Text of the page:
4. Ask for accommodations at work
I requested that my classroom is on the side of the building that does not get direct sun or heat. I also have control over the lighting. Heat and lights (fluorescent) are huge triggers. I use Axon Optics or Theraspecs glasses when I need extra light protection for my eyes. I use other lotions, oils, and natural products to treat myself topically. Control in my work environment decreases migraine triggers.
Survive Migraine at Work
When I disclosed my chronic migraine to my boss at one job, they judged me and understood my current job better. The same goes for clients. The families I work for were very open and appreciated my honesty. I was unsure what the feedback would be. Understanding the children and families, I work for has allowed me to connect personally. I feel like my families want the best for me as I want the best for them, and mutual respect once again motivates me.
6. Manage Stress
With a part-time position, my stress has decreased tremendously. I can focus on myself, my family, and other aspects of my life besides my job. Stress was my main reason for turning from episodic to chronic. I now have a handle on how to deal with stress, and my priorities are different. My views on teaching are very different as a teacher without children and now with children. I have always had a passion for teaching and love children. The reward is enormous!!! Being someone making a difference daily and seeing growth in my students is rewarding.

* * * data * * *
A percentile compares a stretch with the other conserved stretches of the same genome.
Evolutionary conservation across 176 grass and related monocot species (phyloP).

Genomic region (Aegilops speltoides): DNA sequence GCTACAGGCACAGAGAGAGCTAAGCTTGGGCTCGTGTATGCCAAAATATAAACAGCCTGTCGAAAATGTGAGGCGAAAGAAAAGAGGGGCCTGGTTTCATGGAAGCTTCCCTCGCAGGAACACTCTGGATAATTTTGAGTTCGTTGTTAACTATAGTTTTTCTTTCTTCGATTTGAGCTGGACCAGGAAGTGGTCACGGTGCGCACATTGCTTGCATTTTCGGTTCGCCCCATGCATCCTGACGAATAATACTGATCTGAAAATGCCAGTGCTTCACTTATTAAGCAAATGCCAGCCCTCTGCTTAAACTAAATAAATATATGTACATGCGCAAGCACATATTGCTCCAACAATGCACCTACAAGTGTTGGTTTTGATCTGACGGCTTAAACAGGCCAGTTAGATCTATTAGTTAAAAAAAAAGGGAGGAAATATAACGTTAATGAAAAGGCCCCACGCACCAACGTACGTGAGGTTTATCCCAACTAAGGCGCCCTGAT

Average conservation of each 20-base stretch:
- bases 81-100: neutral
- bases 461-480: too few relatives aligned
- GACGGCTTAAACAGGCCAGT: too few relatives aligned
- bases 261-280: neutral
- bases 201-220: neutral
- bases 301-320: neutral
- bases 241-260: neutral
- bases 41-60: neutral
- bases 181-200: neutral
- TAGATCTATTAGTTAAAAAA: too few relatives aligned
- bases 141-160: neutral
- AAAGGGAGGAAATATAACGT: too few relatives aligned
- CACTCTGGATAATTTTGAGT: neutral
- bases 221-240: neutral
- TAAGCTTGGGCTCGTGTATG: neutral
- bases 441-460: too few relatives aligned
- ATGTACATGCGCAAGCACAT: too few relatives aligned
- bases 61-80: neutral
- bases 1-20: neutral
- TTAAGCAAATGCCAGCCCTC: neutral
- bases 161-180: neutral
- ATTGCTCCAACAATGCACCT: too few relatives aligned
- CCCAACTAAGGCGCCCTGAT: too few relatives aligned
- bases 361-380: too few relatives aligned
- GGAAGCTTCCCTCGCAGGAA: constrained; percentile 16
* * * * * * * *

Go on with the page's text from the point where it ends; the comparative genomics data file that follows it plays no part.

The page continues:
It gives me pure joy and joy is a great medication! Find joy in your job.
7. Set realistic goals and expectations
Putting pressure on myself to be something I’m not only raising stress. I have realistic ideas of what I can do, what I want, and how I will attain those goals. Setting myself up for failure will only derail my treatment. I set goals I know I can reach and am proud when I meet them. A positive attitude and learning from the past allow me to move forward.
8. Adjust Commute
Driving is tough with even a low pain-scale migraine. At my old job, I had a longer commute and found that I was throwing up on the side of the road many days before and after work. At times I liked it to decompress, but I pained most of the time from the drive. I now have a short drive that I can drive to with my eyes closed (don’t worry, I don’t, but I could).
9. Drink or eat water, coffee, and snacks
Caffeine can be a benefit or a migraine trigger. Coffee is beneficial to my migraines and imperative at work! I teach small children. I need coffee! During my morning teaching, I drink coffee before the students arrive and drink a big water bottle throughout my day. As a class, we have scheduled potty breaks and snack time, so we all get time to refuel.